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Rooney: Spring football, at best, closer to reality after Pac-12 eliminates nonconference games

Failure to quell pandemic puts all NCAA athletics in jeopardy

Cliff Grassmick/Staff photographer
BOULDER, CO – November 23, 2019: Colorado’s Jaren Mangham jumps over Tim Lynott Jr against Washington during the game in Boulder on November 23, 2019. (Cliff Grassmick/Staff Photographer)

It’s March all over again. And this time, with an entire academic year of NCAA athletics teetering on the brink of collapse, the fallout will be far more expansive and damaging.

In an all-time Friday evening news dump, the Pac-12 Conference announced it was canceling the entire nonconference schedule for football as well as all other fall sports. The idea is to buy time amid a COVID-19 pandemic tearing through large swaths of the nation at levels not seen since the situation took hold in March.

At this point, however, time is running out. Fast.

Four months ago, the dominoes fell in quick succession. From the time conferences announced their basketball tournaments would be held without fans, it took roughly 24 hours for those tournaments to get canceled altogether alongside the NCAA Tournaments and the entire slate of spring sports competitions.

With the football season officially compromised — the Pac-12 followed the lead of the Big Ten, which canceled its fall nonconference games a day earlier — those same dominoes aren’t likely to fall quite as rapidly. League and university officials will do anything in their power to field some sort of football season, even if it is pushed into 2021. The football-driven economics for athletic departments, and universities as a whole, is far too critical to completely pull the plug just yet.

Still, make no mistake — spring football is likely to soon be a reality. Given the current curve of the coronavirus and the inane political debate regarding the simple act of wearing a face covering in public, the chances of witnessing even a conference-only football season this fall are dimming by the day. The elimination of nonconference games only buys one month, and yesterday’s announcement also indefinitely postponed the resumption of official workouts — set to begin Monday for football and the following week in other sports — for all Pac-12 programs.

Until teams can conduct full practices safely, playing season openers in late September will remain a fantasy.

Right now we are closer to the start of preseason basketball practice than we were to the start of preseason football practice in March, and look how that turned out. Blame whoever or whatever you want, but the simple truth is our nation was unable to get this pandemic under even a semblance of control over the past four months. With the curve going the wrong way in a hurry, there is little reason to be confident matters will turn around over the next two months.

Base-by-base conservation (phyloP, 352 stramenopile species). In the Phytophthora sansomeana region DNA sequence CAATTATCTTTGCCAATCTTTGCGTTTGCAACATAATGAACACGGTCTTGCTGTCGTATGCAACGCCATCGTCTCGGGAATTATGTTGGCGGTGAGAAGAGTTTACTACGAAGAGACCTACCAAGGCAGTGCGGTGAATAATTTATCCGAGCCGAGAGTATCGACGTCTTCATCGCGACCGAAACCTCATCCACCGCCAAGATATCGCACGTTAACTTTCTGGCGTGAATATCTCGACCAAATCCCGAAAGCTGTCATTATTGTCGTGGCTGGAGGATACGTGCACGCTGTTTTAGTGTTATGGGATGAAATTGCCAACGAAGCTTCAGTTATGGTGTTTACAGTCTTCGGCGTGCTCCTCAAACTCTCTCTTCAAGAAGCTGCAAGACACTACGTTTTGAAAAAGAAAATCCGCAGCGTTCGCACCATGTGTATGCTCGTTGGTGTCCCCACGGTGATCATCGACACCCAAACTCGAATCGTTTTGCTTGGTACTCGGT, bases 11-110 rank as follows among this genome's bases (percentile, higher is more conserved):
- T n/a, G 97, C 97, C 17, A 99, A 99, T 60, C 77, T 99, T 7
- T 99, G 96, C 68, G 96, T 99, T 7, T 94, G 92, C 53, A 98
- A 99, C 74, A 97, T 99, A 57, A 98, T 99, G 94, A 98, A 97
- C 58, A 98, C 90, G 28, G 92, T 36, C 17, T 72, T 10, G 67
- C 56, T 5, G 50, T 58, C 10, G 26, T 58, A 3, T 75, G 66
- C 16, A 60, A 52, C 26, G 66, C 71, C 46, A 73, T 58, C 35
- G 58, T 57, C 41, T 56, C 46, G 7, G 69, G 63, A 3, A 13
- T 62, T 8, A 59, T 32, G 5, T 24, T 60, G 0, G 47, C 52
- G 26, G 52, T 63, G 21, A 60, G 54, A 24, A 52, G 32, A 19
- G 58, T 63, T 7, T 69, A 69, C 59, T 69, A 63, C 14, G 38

As for the cancellation of the Rocky Mountain Showdown, Colorado’s first visit to Colorado State since 1996, it remains unclear if the Pac-12 CEO group discussed any leeway for such regional matchups that would be less dicey travel-wise than most of the travel situations within league play (CU athletic director Rick George is scheduled to meet virtually with the media on Monday).

The state’s biggest collegiate rivalry isn’t a casualty in football alone — also off the ledger is the CU volleyball team’s home-and-home set against the Rams, as well as a showdown in soccer. Other local matchups have met the same fate in the Pac-12. Arizona State and Northern Arizona are only about three hours apart. Washington State and Idaho aren’t much further apart than a Steven Montez-to-KD Nixon flea flicker. Utah-Brigham Young is off the docket. Meanwhile those Pac-12 teams in question nonetheless will travel much further within the league slate.

But that’s not the point here. While CSU athletic director Joe Parker said his university would gladly abide by any and all Pac-12 protocols to make the Rocky Mountain Showdown happen for the first time in CSU’s Canvas Stadium, other institutions (Northern Arizona?) might be financially restricted from making the same guarantees. Testing and quarantines aren’t cheap, especially for athletic departments already deep into coronavirus-related budget cuts.

Get this curve flattened — for real, this time — and maybe we can enjoy a spring college sports bonanza with a college football playoff and NCAA basketball tournaments unfolding at the same time. It’s not ideal, but nothing is at this point. And if the pandemic threat is significantly reduced by then, the unique setting of the competitions will be something to celebrate.

If not, then this may be the beginning of the end of NCAA athletics as we know them.